In the Senate Senator Greenwood referred to extensive chapters in the report of the Senate Select Committee. He put it as succinctly as possible but, as I say, persuasively. I would have to say now, whilst we accept and we are pleased with the Government's decision to accept the Senate recom mendation, it is a contrast to the viewpoints which were expressed, not so much in the Minister's second reading speech which I do not challenge other than the points relating to Part III, but which expressed elsewhere publicly and otherwise as a great challenge to the Liberal and Country Parties with their opposition in this Parliament, yet have now succumbed to the persuasive arguments which were put in another place. What it demonstrates is that there were fallacies in this Bill to which the Opposition rightfully drew attention when it was introduced earlier this year. What it demonstrates for those who sit in another place is that the most persuasive argument can carry the day and that those who would seek to destroy the bicameral system may take some heed from the fact that the Government is accepting this recommendation. The Government therefore recognises that legislation can usefully be amended by the Opposition as is the case now by its acceptance of this measure.

I could be less than gracious by dwelling on the viewpoints that were expressed both here by certain members of this place- on Part III - as I recall, exclusive of the Minister and by others outside this place as well and the threats that were made to the Opposition parties if they were determined to delay the legislation. What the Opposition parties have succeeded in doing is not bringing about a mere delay but, by their persuasive arguments and of course by the numbers that they could mount in the other place, bring pressure to bear in the most democratic way possible to have legislation properly amended. We therefore welcome the change in attitude by the Government. But it would be less than fair if the Government did not expect us to draw attention to the present divergent attitude compared with what was put earlier in the year.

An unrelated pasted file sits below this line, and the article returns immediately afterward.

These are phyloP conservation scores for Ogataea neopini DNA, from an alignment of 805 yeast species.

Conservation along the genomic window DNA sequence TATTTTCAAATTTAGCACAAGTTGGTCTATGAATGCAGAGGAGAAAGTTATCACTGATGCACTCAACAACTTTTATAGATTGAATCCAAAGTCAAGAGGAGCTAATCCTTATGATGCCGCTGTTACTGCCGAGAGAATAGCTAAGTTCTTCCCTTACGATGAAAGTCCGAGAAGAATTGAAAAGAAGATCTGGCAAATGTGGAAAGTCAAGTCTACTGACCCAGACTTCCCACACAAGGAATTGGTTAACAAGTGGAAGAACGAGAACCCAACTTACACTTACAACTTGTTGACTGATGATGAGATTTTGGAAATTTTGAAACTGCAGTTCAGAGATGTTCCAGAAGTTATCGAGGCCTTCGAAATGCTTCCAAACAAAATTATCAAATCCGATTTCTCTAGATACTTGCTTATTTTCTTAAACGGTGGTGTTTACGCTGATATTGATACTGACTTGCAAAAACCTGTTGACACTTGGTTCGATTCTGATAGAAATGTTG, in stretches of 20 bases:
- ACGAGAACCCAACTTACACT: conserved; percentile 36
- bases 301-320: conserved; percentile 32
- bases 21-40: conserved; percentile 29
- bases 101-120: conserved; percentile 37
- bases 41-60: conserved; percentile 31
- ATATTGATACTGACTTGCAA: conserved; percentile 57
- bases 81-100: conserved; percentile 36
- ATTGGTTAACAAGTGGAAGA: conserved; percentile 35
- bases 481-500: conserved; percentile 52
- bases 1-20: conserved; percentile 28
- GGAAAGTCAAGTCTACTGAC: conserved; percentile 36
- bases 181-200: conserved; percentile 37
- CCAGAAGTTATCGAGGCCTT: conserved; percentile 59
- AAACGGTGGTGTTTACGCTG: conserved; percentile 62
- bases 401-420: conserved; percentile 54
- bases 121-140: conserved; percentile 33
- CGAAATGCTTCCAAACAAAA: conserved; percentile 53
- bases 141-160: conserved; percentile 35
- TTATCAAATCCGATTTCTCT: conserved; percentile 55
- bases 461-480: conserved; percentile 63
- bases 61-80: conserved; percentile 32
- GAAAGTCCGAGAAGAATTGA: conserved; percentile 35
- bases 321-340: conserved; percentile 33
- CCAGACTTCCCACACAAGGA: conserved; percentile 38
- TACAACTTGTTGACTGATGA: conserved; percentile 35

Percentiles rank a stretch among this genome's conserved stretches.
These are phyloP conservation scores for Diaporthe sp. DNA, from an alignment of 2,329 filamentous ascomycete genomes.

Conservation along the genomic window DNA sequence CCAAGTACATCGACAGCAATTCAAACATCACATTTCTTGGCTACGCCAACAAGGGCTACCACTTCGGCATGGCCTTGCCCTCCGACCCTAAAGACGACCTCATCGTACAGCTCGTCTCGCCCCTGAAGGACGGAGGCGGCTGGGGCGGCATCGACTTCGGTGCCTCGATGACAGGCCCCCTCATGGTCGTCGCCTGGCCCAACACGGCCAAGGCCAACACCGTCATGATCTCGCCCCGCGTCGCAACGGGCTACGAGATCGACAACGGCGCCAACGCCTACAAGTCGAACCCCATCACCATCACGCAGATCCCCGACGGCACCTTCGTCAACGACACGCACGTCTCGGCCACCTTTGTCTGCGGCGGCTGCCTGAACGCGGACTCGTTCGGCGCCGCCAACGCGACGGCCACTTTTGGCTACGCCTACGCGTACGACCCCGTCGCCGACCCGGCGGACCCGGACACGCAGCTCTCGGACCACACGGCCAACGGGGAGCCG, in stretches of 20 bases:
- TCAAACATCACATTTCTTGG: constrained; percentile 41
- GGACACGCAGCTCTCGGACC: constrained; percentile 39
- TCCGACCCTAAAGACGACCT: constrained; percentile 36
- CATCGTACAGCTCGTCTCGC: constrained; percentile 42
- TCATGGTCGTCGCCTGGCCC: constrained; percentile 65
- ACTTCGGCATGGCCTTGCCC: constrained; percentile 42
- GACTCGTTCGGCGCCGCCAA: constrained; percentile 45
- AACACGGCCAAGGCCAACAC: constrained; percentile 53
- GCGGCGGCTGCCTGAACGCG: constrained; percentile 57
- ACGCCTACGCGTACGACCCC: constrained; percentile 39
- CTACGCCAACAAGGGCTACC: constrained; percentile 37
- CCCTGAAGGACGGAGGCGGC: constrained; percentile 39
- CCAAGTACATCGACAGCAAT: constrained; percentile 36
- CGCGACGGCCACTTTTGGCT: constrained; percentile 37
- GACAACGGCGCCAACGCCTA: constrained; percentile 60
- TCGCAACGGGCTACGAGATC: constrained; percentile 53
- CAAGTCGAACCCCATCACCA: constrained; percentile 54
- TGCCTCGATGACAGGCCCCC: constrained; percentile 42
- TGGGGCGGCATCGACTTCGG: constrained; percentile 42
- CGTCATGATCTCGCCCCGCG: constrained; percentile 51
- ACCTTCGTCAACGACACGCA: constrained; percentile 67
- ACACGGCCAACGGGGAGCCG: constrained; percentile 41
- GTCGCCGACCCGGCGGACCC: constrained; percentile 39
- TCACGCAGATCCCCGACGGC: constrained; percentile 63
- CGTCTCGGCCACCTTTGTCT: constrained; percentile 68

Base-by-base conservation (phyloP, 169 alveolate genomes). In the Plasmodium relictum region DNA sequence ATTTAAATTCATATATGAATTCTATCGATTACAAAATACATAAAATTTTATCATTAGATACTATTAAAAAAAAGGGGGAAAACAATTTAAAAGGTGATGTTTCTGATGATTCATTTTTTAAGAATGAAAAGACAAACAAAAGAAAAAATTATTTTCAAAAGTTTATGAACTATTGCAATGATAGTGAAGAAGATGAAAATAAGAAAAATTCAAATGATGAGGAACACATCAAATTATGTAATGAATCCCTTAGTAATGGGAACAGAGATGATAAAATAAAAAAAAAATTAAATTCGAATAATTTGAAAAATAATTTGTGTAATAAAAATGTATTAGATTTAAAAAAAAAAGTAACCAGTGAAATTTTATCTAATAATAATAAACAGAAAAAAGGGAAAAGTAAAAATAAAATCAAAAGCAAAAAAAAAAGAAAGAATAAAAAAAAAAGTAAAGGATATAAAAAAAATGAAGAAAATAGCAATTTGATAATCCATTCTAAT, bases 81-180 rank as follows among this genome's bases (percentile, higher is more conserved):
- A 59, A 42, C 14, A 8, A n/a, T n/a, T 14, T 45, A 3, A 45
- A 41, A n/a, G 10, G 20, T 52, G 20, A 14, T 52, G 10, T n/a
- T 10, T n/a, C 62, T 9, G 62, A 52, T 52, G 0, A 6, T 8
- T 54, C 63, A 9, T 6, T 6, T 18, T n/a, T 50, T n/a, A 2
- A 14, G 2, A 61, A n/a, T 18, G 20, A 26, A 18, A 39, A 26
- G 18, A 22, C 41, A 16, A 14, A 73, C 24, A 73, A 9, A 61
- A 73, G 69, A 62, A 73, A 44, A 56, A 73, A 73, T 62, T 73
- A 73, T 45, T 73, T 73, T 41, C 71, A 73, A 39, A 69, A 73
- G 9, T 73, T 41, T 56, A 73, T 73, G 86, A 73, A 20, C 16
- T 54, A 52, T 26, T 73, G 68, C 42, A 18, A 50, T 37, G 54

I think it is a healthy day for the role of the Opposition, for the Parliament and for those who have been keen to see that the different viewpoints expressed in the Federal Parliament to those expressed in the State Parliament can now be resolved by way of this legislation should the States wish to take the matter to the High Court. This pleases us. It calls into question the desirability of including Part III in the legislation in the first place. It underlines the attitude quite properly taken by the Opposition Parties earlier this year and their attitude in the Senate, based not merely on the unilateral application of Commonwealth laws to States - for example, Western Austraia - but on the enormity of the power that was to be vested in the Minister by Part III of the Bill. The Liberal Party has always favoured some restraint on extensive discretionary powers. This was almost the epitomy of widespread discretionary powers being vested in a minister. So I say that because the Government recognised our arguments, because we exposed the fallacies at the time and because the Senate put those fallacies very persuasively we congratulate the Government for accepting our arguments. But surely the Government will allow us some degree of congratulation for the manner in which the case was put. I add to it as a simple rider a gentle plaudit for the Government's acceptance of the amendment moved in the other place.